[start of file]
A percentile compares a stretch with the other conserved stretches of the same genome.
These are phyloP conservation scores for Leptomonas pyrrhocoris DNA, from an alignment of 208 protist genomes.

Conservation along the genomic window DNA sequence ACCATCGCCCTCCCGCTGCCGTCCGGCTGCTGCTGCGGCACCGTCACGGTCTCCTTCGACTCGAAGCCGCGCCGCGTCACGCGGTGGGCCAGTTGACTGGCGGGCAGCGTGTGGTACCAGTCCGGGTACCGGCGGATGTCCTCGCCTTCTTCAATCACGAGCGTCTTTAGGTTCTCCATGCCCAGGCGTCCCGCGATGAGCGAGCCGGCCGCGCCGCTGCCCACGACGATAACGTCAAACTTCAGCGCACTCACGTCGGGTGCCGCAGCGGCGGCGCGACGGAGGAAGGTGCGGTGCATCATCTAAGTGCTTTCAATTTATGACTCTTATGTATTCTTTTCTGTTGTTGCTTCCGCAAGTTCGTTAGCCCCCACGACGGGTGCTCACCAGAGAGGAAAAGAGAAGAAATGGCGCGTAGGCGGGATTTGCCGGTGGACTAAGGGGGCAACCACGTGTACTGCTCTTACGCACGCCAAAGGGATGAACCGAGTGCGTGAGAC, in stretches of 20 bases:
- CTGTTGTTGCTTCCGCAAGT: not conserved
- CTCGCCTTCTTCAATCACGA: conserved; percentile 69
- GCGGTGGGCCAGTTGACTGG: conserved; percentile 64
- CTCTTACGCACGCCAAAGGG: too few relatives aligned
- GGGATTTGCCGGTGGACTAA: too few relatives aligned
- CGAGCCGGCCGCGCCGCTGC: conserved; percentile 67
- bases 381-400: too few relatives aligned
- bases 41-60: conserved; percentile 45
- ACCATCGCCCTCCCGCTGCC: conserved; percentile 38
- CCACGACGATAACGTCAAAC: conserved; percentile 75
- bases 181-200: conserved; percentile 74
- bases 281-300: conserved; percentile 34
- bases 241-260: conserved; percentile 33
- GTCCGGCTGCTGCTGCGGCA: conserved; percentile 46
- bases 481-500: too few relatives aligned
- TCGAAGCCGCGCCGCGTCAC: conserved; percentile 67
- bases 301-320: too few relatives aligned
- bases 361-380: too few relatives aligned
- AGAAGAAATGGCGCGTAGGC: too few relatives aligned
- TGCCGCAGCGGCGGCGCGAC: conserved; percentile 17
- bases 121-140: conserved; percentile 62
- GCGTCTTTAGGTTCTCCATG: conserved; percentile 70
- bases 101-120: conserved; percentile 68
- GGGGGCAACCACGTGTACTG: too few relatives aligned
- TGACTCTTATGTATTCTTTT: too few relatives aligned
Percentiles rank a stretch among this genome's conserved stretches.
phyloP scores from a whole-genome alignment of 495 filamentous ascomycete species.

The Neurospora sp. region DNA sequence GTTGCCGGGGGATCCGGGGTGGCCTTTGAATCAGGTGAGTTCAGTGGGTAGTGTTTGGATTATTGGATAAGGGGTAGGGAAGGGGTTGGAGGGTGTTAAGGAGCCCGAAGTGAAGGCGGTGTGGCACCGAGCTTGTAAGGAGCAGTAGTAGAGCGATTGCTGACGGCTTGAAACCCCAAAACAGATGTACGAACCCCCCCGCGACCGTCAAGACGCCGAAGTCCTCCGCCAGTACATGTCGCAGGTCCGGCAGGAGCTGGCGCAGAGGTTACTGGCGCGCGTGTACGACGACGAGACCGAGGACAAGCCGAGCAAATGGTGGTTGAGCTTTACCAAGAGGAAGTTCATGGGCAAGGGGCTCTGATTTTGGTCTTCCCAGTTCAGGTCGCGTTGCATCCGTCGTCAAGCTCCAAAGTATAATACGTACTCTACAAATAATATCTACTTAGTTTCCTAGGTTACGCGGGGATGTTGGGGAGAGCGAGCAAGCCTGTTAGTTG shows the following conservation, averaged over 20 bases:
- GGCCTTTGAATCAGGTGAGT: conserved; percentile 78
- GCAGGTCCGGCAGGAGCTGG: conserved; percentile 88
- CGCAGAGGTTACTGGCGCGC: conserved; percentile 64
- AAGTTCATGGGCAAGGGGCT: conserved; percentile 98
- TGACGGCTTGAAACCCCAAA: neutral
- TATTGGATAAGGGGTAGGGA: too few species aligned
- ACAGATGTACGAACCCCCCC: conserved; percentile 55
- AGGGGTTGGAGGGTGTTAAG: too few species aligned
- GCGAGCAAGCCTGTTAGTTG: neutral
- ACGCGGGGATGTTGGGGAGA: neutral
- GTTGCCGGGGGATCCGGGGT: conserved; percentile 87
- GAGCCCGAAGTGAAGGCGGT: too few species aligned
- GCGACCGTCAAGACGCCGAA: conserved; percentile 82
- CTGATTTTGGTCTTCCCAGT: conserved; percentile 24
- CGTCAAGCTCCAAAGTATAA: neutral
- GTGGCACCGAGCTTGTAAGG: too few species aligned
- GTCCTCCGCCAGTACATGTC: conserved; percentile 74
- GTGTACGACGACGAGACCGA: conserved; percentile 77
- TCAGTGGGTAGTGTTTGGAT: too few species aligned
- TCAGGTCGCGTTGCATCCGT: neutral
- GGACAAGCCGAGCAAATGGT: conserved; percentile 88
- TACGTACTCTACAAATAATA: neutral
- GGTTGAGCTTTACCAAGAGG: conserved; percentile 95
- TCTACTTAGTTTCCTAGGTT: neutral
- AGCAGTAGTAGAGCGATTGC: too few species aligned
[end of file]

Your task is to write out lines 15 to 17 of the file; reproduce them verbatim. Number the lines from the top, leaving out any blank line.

- bases 281-300: conserved; percentile 34
- bases 241-260: conserved; percentile 33
- GTCCGGCTGCTGCTGCGGCA: conserved; percentile 46